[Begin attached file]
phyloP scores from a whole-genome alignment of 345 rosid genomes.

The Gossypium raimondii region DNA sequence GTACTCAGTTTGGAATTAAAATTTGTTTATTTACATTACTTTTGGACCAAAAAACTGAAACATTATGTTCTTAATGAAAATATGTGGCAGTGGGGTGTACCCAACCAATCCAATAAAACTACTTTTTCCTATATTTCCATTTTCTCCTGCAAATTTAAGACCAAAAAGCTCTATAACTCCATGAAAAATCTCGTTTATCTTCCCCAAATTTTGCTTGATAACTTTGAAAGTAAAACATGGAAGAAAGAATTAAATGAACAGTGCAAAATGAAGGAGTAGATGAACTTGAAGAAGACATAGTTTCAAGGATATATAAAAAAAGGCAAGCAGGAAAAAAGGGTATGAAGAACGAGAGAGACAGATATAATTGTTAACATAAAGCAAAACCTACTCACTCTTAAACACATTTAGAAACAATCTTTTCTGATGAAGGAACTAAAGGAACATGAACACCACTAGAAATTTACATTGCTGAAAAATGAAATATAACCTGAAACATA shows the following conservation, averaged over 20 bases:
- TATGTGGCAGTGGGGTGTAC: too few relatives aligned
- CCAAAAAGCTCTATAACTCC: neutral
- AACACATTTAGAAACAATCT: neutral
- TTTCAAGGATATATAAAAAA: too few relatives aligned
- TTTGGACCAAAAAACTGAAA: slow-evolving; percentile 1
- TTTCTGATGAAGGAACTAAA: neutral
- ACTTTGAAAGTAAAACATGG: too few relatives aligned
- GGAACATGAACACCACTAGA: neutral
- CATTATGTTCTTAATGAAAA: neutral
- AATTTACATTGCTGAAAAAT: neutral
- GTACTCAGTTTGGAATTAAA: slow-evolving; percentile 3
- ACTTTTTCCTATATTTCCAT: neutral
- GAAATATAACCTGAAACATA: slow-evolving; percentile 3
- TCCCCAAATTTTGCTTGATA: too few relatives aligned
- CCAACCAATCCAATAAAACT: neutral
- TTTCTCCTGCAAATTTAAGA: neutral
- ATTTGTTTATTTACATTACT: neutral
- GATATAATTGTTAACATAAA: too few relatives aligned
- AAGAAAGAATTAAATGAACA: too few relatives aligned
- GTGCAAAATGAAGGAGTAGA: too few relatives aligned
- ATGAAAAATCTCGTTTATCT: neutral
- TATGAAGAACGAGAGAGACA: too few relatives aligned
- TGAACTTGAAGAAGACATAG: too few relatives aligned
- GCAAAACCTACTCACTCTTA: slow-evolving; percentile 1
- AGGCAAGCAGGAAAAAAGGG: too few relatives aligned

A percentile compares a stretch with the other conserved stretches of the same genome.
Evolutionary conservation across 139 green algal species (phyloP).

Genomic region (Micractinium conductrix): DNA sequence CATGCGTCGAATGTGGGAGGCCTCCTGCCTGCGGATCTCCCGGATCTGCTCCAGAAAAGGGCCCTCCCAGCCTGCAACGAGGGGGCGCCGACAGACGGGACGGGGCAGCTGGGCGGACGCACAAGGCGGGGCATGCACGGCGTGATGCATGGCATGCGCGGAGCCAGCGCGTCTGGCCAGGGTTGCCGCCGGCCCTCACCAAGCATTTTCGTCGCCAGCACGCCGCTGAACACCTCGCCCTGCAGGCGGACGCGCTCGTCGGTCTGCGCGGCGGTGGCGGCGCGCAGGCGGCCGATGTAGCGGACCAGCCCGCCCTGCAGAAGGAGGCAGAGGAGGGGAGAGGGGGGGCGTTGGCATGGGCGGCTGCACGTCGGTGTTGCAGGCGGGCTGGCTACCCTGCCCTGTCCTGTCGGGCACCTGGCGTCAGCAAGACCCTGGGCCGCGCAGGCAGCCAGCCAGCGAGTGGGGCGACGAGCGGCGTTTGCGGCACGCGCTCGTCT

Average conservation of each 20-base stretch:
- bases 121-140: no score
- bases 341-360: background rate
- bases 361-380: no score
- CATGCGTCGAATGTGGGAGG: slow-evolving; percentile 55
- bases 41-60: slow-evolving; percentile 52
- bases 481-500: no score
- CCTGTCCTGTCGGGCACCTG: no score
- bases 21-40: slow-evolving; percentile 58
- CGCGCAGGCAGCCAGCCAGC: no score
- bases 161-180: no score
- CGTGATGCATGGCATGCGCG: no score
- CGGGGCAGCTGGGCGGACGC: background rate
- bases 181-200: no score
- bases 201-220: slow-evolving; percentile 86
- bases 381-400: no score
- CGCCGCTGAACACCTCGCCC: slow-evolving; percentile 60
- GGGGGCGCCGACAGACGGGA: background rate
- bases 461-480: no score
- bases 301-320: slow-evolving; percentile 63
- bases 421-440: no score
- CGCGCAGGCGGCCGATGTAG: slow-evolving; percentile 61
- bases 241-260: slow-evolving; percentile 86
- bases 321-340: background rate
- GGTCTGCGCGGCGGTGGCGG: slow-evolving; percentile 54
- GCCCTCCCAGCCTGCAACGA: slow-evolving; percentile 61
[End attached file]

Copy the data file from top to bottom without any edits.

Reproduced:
phyloP scores from a whole-genome alignment of 345 rosid genomes.

The Gossypium raimondii region DNA sequence GTACTCAGTTTGGAATTAAAATTTGTTTATTTACATTACTTTTGGACCAAAAAACTGAAACATTATGTTCTTAATGAAAATATGTGGCAGTGGGGTGTACCCAACCAATCCAATAAAACTACTTTTTCCTATATTTCCATTTTCTCCTGCAAATTTAAGACCAAAAAGCTCTATAACTCCATGAAAAATCTCGTTTATCTTCCCCAAATTTTGCTTGATAACTTTGAAAGTAAAACATGGAAGAAAGAATTAAATGAACAGTGCAAAATGAAGGAGTAGATGAACTTGAAGAAGACATAGTTTCAAGGATATATAAAAAAAGGCAAGCAGGAAAAAAGGGTATGAAGAACGAGAGAGACAGATATAATTGTTAACATAAAGCAAAACCTACTCACTCTTAAACACATTTAGAAACAATCTTTTCTGATGAAGGAACTAAAGGAACATGAACACCACTAGAAATTTACATTGCTGAAAAATGAAATATAACCTGAAACATA shows the following conservation, averaged over 20 bases:
- TATGTGGCAGTGGGGTGTAC: too few relatives aligned
- CCAAAAAGCTCTATAACTCC: neutral
- AACACATTTAGAAACAATCT: neutral
- TTTCAAGGATATATAAAAAA: too few relatives aligned
- TTTGGACCAAAAAACTGAAA: slow-evolving; percentile 1
- TTTCTGATGAAGGAACTAAA: neutral
- ACTTTGAAAGTAAAACATGG: too few relatives aligned
- GGAACATGAACACCACTAGA: neutral
- CATTATGTTCTTAATGAAAA: neutral
- AATTTACATTGCTGAAAAAT: neutral
- GTACTCAGTTTGGAATTAAA: slow-evolving; percentile 3
- ACTTTTTCCTATATTTCCAT: neutral
- GAAATATAACCTGAAACATA: slow-evolving; percentile 3
- TCCCCAAATTTTGCTTGATA: too few relatives aligned
- CCAACCAATCCAATAAAACT: neutral
- TTTCTCCTGCAAATTTAAGA: neutral
- ATTTGTTTATTTACATTACT: neutral
- GATATAATTGTTAACATAAA: too few relatives aligned
- AAGAAAGAATTAAATGAACA: too few relatives aligned
- GTGCAAAATGAAGGAGTAGA: too few relatives aligned
- ATGAAAAATCTCGTTTATCT: neutral
- TATGAAGAACGAGAGAGACA: too few relatives aligned
- TGAACTTGAAGAAGACATAG: too few relatives aligned
- GCAAAACCTACTCACTCTTA: slow-evolving; percentile 1
- AGGCAAGCAGGAAAAAAGGG: too few relatives aligned

A percentile compares a stretch with the other conserved stretches of the same genome.
Evolutionary conservation across 139 green algal species (phyloP).

Genomic region (Micractinium conductrix): DNA sequence CATGCGTCGAATGTGGGAGGCCTCCTGCCTGCGGATCTCCCGGATCTGCTCCAGAAAAGGGCCCTCCCAGCCTGCAACGAGGGGGCGCCGACAGACGGGACGGGGCAGCTGGGCGGACGCACAAGGCGGGGCATGCACGGCGTGATGCATGGCATGCGCGGAGCCAGCGCGTCTGGCCAGGGTTGCCGCCGGCCCTCACCAAGCATTTTCGTCGCCAGCACGCCGCTGAACACCTCGCCCTGCAGGCGGACGCGCTCGTCGGTCTGCGCGGCGGTGGCGGCGCGCAGGCGGCCGATGTAGCGGACCAGCCCGCCCTGCAGAAGGAGGCAGAGGAGGGGAGAGGGGGGGCGTTGGCATGGGCGGCTGCACGTCGGTGTTGCAGGCGGGCTGGCTACCCTGCCCTGTCCTGTCGGGCACCTGGCGTCAGCAAGACCCTGGGCCGCGCAGGCAGCCAGCCAGCGAGTGGGGCGACGAGCGGCGTTTGCGGCACGCGCTCGTCT

Average conservation of each 20-base stretch:
- bases 121-140: no score
- bases 341-360: background rate
- bases 361-380: no score
- CATGCGTCGAATGTGGGAGG: slow-evolving; percentile 55
- bases 41-60: slow-evolving; percentile 52
- bases 481-500: no score
- CCTGTCCTGTCGGGCACCTG: no score
- bases 21-40: slow-evolving; percentile 58
- CGCGCAGGCAGCCAGCCAGC: no score
- bases 161-180: no score
- CGTGATGCATGGCATGCGCG: no score
- CGGGGCAGCTGGGCGGACGC: background rate
- bases 181-200: no score
- bases 201-220: slow-evolving; percentile 86
- bases 381-400: no score
- CGCCGCTGAACACCTCGCCC: slow-evolving; percentile 60
- GGGGGCGCCGACAGACGGGA: background rate
- bases 461-480: no score
- bases 301-320: slow-evolving; percentile 63
- bases 421-440: no score
- CGCGCAGGCGGCCGATGTAG: slow-evolving; percentile 61
- bases 241-260: slow-evolving; percentile 86
- bases 321-340: background rate
- GGTCTGCGCGGCGGTGGCGG: slow-evolving; percentile 54
- GCCCTCCCAGCCTGCAACGA: slow-evolving; percentile 61